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On Aug. 20, 2020 the University of Georgia begins classes, welcoming students on campus as they initiate reopening after being closed since March and moving all classes online due to COVID-19. Many students wore masks when inside buildings and when walking around campus. (Photo/Caroline Head, chead@randb.com)

It’s been a little over a month since the University of Georgia began classes for the fall semester. In that time, there have been over 3,000 new cases of COVID-19 in the UGA community, and over 2,000 new cases in Athens-Clarke County, and it’s unclear who bears responsibility for the increase.

On Sept. 14, UGA student Brennan Cox sent a letter to Gov. Brian Kemp asking him to compel the county government to enforce COVID-19 provisions in the governor’s executive orders, specifically the ones pertaining to bars.

Cox said the county was enforcing only the occupancy limit at bars, and not the other provisions. Those provisions include providing service to seated patrons only, redesigning seating arrangements with 6 feet in between separate groups and limiting tables to 6 patrons each.

“The sole purpose of the letter was really to empower Mayor Girtz, Athens-Clarke County commission [and] Athens-Clarke County police to enforce the executive order in its entirety. This attention can be parlayed into action, which is really tightening regulation at the bars and other places,” Cox said, who sent the letter as a student and not in his official capacity as UGA’s Interfraternity Council president. 

Cox said Creature Comforts was an example of a bar that was following COVID-19 guidelines of outdoor seating. If the rest of downtown looked like Creature Comforts, Cox said, the county would be in a better position. 

UGA President Jere Morehead said the measures that the university has taken have worked to control the spread of the virus.

“I have a mask on and everyone in my class has a mask on, and we’re all social distancing,” Morehead told the Atlanta Journal-Constitution. “Where it’s not working is downtown in the evenings. It’s not working at off-campus parties. Unfortunately, those are things beyond my control. They’re under the control of the Athens-Clarke County government.”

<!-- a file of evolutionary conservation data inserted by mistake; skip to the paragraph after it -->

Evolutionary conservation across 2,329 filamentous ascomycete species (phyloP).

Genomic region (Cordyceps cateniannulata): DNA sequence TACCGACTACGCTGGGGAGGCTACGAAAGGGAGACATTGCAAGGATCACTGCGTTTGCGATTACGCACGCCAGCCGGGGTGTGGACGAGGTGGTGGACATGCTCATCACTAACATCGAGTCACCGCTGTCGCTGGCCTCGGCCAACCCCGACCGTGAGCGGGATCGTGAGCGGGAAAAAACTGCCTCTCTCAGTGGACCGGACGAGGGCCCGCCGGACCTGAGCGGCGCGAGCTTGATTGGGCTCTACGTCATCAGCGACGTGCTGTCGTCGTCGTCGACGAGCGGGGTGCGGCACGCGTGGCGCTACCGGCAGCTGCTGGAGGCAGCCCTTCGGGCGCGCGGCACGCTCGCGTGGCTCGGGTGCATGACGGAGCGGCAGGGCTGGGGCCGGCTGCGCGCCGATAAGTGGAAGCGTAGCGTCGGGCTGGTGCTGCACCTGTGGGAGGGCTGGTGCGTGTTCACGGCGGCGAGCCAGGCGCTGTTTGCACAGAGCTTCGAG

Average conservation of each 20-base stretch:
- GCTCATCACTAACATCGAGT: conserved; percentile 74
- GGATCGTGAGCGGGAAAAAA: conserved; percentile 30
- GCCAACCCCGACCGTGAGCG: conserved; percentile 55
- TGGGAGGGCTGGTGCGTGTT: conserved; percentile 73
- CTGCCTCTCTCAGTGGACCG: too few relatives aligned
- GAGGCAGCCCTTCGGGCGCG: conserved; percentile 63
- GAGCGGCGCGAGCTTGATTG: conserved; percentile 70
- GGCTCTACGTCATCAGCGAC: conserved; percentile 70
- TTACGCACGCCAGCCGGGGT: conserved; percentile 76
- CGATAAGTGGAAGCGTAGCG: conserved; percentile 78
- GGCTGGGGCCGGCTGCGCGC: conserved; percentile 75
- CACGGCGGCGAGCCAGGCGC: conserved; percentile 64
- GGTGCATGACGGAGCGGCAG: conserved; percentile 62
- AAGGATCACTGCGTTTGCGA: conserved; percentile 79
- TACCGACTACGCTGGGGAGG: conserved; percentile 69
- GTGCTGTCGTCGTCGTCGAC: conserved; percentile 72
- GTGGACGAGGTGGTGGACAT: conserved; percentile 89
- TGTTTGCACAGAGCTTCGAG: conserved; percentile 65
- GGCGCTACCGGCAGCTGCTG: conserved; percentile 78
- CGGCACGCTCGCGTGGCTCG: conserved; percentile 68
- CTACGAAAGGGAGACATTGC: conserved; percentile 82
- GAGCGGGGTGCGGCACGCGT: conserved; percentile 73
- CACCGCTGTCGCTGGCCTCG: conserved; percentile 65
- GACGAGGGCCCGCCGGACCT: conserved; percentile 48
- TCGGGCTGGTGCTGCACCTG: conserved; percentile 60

Athens Mayor Kelly Girtz said he is requesting the assistance of state authorities to enable the local government to do more to control the spread of the virus, and that all county workers have been working overtime since the pandemic began. While there isn’t a single entity that is solely responsible for the spread of COVID-19, Girtz said the return of students to Athens resulted in a spike in cases. 

“I joke all the time about the things that I would do if I was emperor of Athens-Clarke County,” Girtz said. “But I’m not emperor, I’m mayor, and that means that my purview, while it contains lots of options, is not endless.”

Girtz said there are loopholes present in the executive order, and that legally, capacity is one of the only things in the executive order that is enforceable by police and in court. He detailed the loopholes in the executive order in a letter to Cox on Sept. 15. He said the phrases “as practicable” and “if applicable” create difficulties in enforcing the provisions.

“Bars are unique environments, and norms around everything from ordering to social interaction are not the same as in seated restaurants or at the dinner table at home. While the carve-outs in the executive order recognize that, they also allow for a more dangerous environment than if the table service requirements, etc. were unequivocal,” the letter reads. Girtz said the county needed Kemp to modify the executive order’s wording.

Janet Frick, an associate professor of psychology, said she disagreed with Cox’s assertion that the spread was due solely to off-campus gatherings.

“We don’t actually know if the spread is only happening because of off campus activities. We do not have sufficient data to draw that conclusion,” she said. More testing in the residence halls and better contact tracing could lead to more solid conclusions about on-campus spread, Frick said.

Girtz said there are things that need to be done at the state, county and university level, and the controlling the gathering of large groups that the county is currently enforcing is critical. 

In the letter, Girtz said the county government will expand outdoor seating and increase patrols downtown to discourage underage bar goers and ensure that legal drinkers are spaced out. UGA should increase COVID-19 testing and contact tracing, and hold students accountable through disciplinary actions if they aren’t following guidelines, the letter says, and Kemp should decrease the allowed gathering size from 50 to 10 people. 

Cox said he and Girtz have been meeting to determine the best way forward. They both said there wasn’t a single entity to point the finger at for the increase in cases. 

“The time [is] for everybody to embrace responsibility, and expect that others share in that,” Girtz said.